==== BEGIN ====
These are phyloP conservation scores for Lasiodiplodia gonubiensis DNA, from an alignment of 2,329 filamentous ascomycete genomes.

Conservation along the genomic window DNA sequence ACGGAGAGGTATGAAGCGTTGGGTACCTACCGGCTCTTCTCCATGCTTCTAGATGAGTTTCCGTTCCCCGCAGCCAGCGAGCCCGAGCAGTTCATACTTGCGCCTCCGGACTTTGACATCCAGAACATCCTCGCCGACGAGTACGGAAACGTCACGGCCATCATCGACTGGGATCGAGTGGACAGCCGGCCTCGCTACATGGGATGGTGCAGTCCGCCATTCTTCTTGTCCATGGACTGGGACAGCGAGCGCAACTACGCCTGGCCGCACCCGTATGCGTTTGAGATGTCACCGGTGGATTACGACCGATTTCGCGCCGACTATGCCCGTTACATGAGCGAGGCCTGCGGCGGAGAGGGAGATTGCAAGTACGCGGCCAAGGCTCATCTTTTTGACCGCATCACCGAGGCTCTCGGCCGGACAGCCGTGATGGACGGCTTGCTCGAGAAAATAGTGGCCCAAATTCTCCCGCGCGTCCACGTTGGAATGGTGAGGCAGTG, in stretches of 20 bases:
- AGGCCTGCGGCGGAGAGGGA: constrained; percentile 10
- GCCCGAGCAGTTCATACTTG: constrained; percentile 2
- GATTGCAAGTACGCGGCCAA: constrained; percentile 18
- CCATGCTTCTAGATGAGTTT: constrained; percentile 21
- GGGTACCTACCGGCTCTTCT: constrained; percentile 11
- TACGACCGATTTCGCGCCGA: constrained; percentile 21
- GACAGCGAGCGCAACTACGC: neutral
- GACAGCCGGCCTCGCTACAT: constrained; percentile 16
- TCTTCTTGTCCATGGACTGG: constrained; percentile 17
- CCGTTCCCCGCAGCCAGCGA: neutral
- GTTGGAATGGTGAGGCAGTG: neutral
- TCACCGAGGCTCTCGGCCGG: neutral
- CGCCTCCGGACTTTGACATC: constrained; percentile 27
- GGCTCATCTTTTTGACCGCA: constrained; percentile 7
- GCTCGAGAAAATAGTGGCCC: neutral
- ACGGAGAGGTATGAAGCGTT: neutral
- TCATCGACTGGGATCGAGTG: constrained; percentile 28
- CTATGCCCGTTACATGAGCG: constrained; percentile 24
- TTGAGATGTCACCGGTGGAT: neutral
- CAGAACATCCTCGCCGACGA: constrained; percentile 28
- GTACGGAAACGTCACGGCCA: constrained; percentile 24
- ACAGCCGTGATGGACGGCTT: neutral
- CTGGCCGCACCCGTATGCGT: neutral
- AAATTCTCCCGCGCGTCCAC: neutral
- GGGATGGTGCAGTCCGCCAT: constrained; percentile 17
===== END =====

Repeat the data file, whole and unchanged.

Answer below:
These are phyloP conservation scores for Lasiodiplodia gonubiensis DNA, from an alignment of 2,329 filamentous ascomycete genomes.

Conservation along the genomic window DNA sequence ACGGAGAGGTATGAAGCGTTGGGTACCTACCGGCTCTTCTCCATGCTTCTAGATGAGTTTCCGTTCCCCGCAGCCAGCGAGCCCGAGCAGTTCATACTTGCGCCTCCGGACTTTGACATCCAGAACATCCTCGCCGACGAGTACGGAAACGTCACGGCCATCATCGACTGGGATCGAGTGGACAGCCGGCCTCGCTACATGGGATGGTGCAGTCCGCCATTCTTCTTGTCCATGGACTGGGACAGCGAGCGCAACTACGCCTGGCCGCACCCGTATGCGTTTGAGATGTCACCGGTGGATTACGACCGATTTCGCGCCGACTATGCCCGTTACATGAGCGAGGCCTGCGGCGGAGAGGGAGATTGCAAGTACGCGGCCAAGGCTCATCTTTTTGACCGCATCACCGAGGCTCTCGGCCGGACAGCCGTGATGGACGGCTTGCTCGAGAAAATAGTGGCCCAAATTCTCCCGCGCGTCCACGTTGGAATGGTGAGGCAGTG, in stretches of 20 bases:
- AGGCCTGCGGCGGAGAGGGA: constrained; percentile 10
- GCCCGAGCAGTTCATACTTG: constrained; percentile 2
- GATTGCAAGTACGCGGCCAA: constrained; percentile 18
- CCATGCTTCTAGATGAGTTT: constrained; percentile 21
- GGGTACCTACCGGCTCTTCT: constrained; percentile 11
- TACGACCGATTTCGCGCCGA: constrained; percentile 21
- GACAGCGAGCGCAACTACGC: neutral
- GACAGCCGGCCTCGCTACAT: constrained; percentile 16
- TCTTCTTGTCCATGGACTGG: constrained; percentile 17
- CCGTTCCCCGCAGCCAGCGA: neutral
- GTTGGAATGGTGAGGCAGTG: neutral
- TCACCGAGGCTCTCGGCCGG: neutral
- CGCCTCCGGACTTTGACATC: constrained; percentile 27
- GGCTCATCTTTTTGACCGCA: constrained; percentile 7
- GCTCGAGAAAATAGTGGCCC: neutral
- ACGGAGAGGTATGAAGCGTT: neutral
- TCATCGACTGGGATCGAGTG: constrained; percentile 28
- CTATGCCCGTTACATGAGCG: constrained; percentile 24
- TTGAGATGTCACCGGTGGAT: neutral
- CAGAACATCCTCGCCGACGA: constrained; percentile 28
- GTACGGAAACGTCACGGCCA: constrained; percentile 24
- ACAGCCGTGATGGACGGCTT: neutral
- CTGGCCGCACCCGTATGCGT: neutral
- AAATTCTCCCGCGCGTCCAC: neutral
- GGGATGGTGCAGTCCGCCAT: constrained; percentile 17